Wednesday, 8 August 2012

Vanity Fair

Vanity Fair - W.M. Thackeray

Right from the beginning of this book, an 'introduction' by the 'Manager of the Performance' Thackeray involves us in a conspiracy of humour. I know a wink is as little use as a nod to a blind man but even the blind must feel the tremors from the furious nodding and winking which the author indulges in. On one level this is a realist novel with a huge cast of characters which spans a relatively long period of time. On another it archly acknowledges its fictionality as the author addresses us directly:  "He is proud to think that his Puppets have given satisfaction to the very best company in this empire. The famous little Becky Puppet has been pronounced to be uncommonly flexible in the joints and lively on the wire: the Amelia Doll though it has a smaller circle of admirers, has yet been carved and dressed with the greatest care by the artist: the Dobbin Figure, though apparently clumsy, yet dances in a very amusing and natural manner: the Little Boys' Dance has been liked by some; and please to remark the Wicked Nobleman, on whom no expense has been spared, and which Old Nick will fetch away at the end of this singular performance."

Thackeray is constantly pointing out the tension between reality and morality, and how the morality practiced by one kind of person may be very contingent upon their circumstances. The wealthy aristocracy may look down upon mere merchants, who are vulgar enough to have to make their money from trade : "'Hullo, Dobbin,' one wag would say, 'here's good news in the paper. Sugar is ris', my boy.' Another would set a sum: 'If a pound of mutton-candles cost sevenpence-halfpenny, how much must Dobbin cost?' and a roar would follow from all the circle of young knaves, usher and all, who rightly considered that the selling of goods by retail is a shameful and infamous practice, meriting the contempt and scorn of all real gentlemen." However, many impoverished members of the aristocracy will desperately seek out a woman who brings with her a dowry from her rich merchant father.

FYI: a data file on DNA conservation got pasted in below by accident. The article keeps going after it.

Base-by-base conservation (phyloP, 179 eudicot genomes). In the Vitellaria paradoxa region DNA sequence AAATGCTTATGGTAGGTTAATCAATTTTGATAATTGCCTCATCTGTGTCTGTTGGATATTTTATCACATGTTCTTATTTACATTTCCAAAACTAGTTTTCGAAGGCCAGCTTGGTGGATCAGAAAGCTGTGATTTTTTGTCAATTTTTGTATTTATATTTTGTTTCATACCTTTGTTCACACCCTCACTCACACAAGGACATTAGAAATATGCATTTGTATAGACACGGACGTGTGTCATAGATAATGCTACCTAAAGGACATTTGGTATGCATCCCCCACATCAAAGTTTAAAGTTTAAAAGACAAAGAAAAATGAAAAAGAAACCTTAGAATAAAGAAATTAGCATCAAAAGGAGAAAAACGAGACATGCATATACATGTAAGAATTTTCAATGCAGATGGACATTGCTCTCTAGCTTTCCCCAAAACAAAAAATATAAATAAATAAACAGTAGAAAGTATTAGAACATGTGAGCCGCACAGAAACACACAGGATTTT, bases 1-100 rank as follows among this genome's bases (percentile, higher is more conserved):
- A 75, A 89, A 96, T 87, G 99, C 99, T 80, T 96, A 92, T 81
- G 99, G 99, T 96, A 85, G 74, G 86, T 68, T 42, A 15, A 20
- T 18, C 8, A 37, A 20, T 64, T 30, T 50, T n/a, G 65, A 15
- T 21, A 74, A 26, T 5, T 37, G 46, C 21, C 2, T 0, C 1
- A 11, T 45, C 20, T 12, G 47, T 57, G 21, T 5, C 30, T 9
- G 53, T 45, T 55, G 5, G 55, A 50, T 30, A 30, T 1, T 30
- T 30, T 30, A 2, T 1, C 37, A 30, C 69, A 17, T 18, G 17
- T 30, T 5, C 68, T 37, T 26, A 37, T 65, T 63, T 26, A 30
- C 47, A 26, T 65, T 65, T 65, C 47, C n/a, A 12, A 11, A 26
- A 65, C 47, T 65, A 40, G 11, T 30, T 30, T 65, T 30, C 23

Dobbin of the schoolyard taunts above is as close to a hero as we get in this 'novel without a hero'. He is a faithful friend and brave, even if he doesn't have great taste in friends of love interests. As the book progresses each character is raised and lowered in our estimation numerous times. No-one damns with faint praise quite like Thackeray. Goodness is often seen as simple passivity or as a breastplate in a suit of social armour.

The two main female characters, the "tender little parasite" Amelia Sedley and the "flexible" Becky Sharp are polar opposites. Amelia is passive, having been brought up in a wealthy, protected environment where even her future husband (The insufferably arrogant, narcissistic George Osbourne) was known to her from an early age and chosen by her parents. Becky, on the other hand, a poor orphan, is prepared to do whatever she needs to survive and, it is suggested, has already done much as a child that would horrify most adults. She doesn't possess the luxury of waiting for things to fall into place. "If a person is too poor to keep a servant, though ever so elegant, he must sweep his own rooms. If a dear girl has no dear mamma to settle matters with the young man, she must do it for herself."

At the start of the novel Becky and Amelia are finishing school and Becky visits Amelia's home before setting out into 'service'. As they spend more time together than they did at school they become firm friends,"For the affection of young ladies is of as rapid growth as Jack's beanstalk, and reaches up to the sky in a night." It is Becky's wish that they become related as well as she sets her sights on the vain, corpulent dandy Jos Sedley, a collector in a remote region of India, a job which makes him a wealthy man. But this is not to be, which is good, or else the world would not have Vanity Fair: "Joseph Sedley, who was fond of music, and soft-hearted, was in a state of ravishment during the performance of the song, and profoundly touched at its conclusion. If he had had the courage; if George and Miss Sedley had remained according to the former's proposal, in the farther room, Joseph Sedley's bachelorhood would have been at an end, and this work would never have been written."